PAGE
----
The purpose of risk management is to create and protect value. It helps us achieve better business outcomes.
Risk management should be part of our day-to-day activities. When it is integrated closely into the way we manage our business, it helps us be more effective and efficient, make better decisions, capture opportunities and avoid unpleasant surprises.
This tutorial describes how we can embed risk management at the executive level, to lead its wider adoption in business operations.
Embedding risk management
Leadership and culture
The executive team is responsible for the management of risk within an organisation, according to the risk appetite set by the Board and in full knowledge of the risks involved. To support this, executive leaders need to ensure they are fully informed with accurate and up-to-date information. Making risk management a routine part of the discussions in regular management meetings is an important way of achieving this.
Everyone in the organisation should be switched on to risk, both threats and opportunities. An organisation where individuals incorporate into their thinking the risks, the current controls and what they may do to treat and cost effectively address the risks is most likely to avoid pitfalls, capture the odd gem of a brilliant opportunity, and enhance performance.
The focus of this tutorial is establishing this culture through a top-down management-driven process.
Monthly monitoring and review
Risk management should be embedded in executive management meetings each month (Figure 1). The COO should drive the detailed agenda, taking into account information provided by the risk champion. (Note: We have referred for convenience to the Chief Operating Officer, the COO, as the person who drives the meeting agenda. In a particular organisation, the Chief Executive or another executive might undertake this role.)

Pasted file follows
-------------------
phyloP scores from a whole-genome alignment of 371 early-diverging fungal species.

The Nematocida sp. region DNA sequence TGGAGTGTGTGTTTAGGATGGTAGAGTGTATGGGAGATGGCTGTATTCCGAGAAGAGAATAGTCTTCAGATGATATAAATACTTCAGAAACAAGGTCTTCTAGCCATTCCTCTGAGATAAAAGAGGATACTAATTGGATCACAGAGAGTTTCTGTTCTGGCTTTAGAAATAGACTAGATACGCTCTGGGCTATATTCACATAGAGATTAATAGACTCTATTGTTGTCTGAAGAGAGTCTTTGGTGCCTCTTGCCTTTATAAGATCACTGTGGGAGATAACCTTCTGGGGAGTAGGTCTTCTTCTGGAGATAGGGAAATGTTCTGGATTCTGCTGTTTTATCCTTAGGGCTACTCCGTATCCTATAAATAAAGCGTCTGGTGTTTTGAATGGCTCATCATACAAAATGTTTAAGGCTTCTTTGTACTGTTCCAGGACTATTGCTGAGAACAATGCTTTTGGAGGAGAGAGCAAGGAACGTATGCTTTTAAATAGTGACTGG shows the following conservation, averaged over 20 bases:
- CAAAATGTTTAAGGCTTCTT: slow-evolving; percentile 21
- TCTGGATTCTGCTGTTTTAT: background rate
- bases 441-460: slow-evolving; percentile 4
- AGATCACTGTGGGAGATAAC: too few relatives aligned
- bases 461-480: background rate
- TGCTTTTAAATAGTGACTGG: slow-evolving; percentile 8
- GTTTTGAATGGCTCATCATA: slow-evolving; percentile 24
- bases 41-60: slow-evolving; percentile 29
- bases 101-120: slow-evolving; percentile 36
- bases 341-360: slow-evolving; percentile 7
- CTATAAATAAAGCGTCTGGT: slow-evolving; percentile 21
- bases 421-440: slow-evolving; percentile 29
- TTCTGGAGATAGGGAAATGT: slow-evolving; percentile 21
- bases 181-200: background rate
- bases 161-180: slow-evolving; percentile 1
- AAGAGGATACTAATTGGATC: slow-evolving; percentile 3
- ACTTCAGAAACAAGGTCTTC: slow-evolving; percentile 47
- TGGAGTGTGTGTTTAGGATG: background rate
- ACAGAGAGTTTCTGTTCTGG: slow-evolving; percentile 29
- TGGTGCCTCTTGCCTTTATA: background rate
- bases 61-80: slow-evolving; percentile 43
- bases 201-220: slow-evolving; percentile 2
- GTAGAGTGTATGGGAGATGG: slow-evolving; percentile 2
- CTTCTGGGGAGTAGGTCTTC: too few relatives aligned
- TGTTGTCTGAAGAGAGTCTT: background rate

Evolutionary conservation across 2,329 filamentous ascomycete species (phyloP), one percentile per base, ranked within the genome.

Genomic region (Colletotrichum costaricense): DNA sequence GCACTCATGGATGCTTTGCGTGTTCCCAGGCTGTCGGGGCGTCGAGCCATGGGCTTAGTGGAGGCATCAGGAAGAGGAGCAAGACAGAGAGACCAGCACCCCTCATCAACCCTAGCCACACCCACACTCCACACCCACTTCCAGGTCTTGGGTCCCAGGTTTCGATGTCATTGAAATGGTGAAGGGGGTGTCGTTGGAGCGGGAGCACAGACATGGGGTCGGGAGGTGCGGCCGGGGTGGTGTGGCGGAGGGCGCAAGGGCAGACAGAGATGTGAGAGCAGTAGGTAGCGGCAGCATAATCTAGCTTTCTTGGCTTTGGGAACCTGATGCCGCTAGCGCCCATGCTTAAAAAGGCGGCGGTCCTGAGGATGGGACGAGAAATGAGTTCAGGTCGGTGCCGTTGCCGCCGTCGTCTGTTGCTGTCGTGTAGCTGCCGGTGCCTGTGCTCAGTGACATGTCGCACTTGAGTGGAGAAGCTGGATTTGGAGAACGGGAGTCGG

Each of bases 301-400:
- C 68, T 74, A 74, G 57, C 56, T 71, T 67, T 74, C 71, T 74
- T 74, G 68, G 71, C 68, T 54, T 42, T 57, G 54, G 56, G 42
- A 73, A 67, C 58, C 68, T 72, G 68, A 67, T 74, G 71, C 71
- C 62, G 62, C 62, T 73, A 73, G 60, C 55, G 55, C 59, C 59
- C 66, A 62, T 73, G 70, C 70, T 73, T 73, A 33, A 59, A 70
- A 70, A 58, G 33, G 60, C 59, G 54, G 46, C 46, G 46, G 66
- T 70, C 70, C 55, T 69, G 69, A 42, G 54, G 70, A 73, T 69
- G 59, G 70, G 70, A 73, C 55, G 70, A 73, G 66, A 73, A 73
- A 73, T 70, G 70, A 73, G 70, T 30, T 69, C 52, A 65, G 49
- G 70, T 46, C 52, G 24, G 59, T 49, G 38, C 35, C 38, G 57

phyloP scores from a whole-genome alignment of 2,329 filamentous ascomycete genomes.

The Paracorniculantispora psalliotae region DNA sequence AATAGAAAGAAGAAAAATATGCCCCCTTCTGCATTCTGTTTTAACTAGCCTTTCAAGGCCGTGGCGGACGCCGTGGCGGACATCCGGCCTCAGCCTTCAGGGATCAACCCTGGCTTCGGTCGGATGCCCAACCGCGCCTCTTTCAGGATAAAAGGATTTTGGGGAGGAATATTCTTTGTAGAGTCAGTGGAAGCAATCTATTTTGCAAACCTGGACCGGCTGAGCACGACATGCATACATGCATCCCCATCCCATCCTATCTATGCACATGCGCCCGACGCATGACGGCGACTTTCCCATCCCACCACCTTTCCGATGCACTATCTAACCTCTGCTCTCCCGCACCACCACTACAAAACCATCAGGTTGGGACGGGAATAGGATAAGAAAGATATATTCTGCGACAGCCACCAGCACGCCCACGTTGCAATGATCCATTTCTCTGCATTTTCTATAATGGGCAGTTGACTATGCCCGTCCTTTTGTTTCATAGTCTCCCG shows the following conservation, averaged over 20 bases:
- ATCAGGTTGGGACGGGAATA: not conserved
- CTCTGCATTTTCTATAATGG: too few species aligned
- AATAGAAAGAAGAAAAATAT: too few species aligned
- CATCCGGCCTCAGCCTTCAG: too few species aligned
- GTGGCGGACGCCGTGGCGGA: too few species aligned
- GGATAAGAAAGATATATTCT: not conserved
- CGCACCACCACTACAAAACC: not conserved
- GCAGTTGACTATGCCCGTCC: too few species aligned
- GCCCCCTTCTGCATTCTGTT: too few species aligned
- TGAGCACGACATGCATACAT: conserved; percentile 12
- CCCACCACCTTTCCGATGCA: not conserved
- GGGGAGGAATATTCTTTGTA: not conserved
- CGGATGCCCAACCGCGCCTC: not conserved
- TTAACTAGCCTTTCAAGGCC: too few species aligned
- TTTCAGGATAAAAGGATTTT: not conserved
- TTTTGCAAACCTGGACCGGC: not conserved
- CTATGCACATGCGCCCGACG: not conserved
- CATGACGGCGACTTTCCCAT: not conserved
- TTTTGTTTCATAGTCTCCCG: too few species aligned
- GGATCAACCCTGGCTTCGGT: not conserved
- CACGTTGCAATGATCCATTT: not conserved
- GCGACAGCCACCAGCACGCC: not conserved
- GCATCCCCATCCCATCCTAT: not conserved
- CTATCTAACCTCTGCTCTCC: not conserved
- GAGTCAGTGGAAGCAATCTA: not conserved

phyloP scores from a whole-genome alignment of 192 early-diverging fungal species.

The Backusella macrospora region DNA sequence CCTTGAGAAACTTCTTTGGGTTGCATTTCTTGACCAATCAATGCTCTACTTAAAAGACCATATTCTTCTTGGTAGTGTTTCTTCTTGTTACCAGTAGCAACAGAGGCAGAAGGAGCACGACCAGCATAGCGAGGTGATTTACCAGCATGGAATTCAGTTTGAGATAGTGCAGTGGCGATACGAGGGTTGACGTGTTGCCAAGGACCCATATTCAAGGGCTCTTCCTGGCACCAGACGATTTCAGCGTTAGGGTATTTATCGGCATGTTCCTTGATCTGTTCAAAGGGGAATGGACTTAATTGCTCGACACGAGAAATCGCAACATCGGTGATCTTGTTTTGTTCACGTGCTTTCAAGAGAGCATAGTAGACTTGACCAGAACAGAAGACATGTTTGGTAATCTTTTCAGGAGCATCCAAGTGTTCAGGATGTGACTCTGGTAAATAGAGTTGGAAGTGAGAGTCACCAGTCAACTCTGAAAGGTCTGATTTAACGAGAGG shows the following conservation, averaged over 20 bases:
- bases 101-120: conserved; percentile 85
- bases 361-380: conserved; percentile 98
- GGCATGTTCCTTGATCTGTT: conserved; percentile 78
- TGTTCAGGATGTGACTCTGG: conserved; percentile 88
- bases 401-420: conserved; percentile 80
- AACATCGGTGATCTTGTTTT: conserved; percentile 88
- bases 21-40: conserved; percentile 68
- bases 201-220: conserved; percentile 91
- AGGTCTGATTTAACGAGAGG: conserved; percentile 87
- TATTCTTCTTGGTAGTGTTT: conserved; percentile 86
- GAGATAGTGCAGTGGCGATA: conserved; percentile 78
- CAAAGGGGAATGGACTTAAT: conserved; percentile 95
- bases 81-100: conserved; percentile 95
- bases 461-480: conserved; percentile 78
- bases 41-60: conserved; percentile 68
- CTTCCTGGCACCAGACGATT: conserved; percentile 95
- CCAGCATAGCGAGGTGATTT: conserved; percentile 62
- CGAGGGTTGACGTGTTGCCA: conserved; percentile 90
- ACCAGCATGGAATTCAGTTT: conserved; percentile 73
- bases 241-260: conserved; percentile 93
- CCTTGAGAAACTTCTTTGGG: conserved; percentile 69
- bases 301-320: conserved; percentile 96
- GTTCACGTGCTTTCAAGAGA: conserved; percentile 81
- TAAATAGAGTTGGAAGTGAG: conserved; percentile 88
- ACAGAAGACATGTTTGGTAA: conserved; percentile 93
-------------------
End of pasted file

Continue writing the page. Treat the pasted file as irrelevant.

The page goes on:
When the process is mature, the executive should usually discuss the following under the risk management item:
- One or two specific risks – high risks, risks with high potential exposure (PE), or risks with low control effectiveness (CE) – and actions to improve them
- One or two critical controls and associated assurance activities
- One or two key tasks from previous discussions about risks and controls
- One or two lessons learned, from successes or failures
- Things that keep us awake at night.
Short presentations from managers and staff (risk, control and task owners) may be required.
The COO should plan the risks and controls to be considered, in consultation with other executives and the risk champion as appropriate. The COO and the risk, control and task owners should provide most of the base information and support, including:
- Information from the risk management information system
- Action plan summaries
- Pre-meeting warnings to risk, control and task owners
- Topics for the next meeting
- Updates to the risk management information system after the meeting.
The people responsible for the risks, controls and tasks should do most of the work, not the risk champion. The risk champion can assist with identifying priorities for the executive meeting agenda, but the risk champion does not manage risks, controls and tasks – those activities belong to line managers. The risk champion should monitor the status of the risk management information system, however, and remind the risk, control and task owners to update it appropriately.
Managers should also review what risk management activities have been performed over the month and what is planned for the coming month and months ahead. Activities of interest might include formal risk assessment workshops, treatment workshops, control assurance activities, treatments, lessons learned workshops and risk management training.
Weekly oversight and discussion
In addition to the monthly review and feedback process described above, the executive would normally discuss aspects of risk in its more frequent (weekly or fortnightly) meetings. Here the focus would normally be on current decisions and other matters of immediate concern.
Where appropriate, the risk champion should update the risk register as a result of those discussions. Even if there are no changes to a risk, its controls, the ratings or the treatment actions, the date of the review and discussion should be updated in the risk management information system to reinforce the discipline of keeping risks under regular review.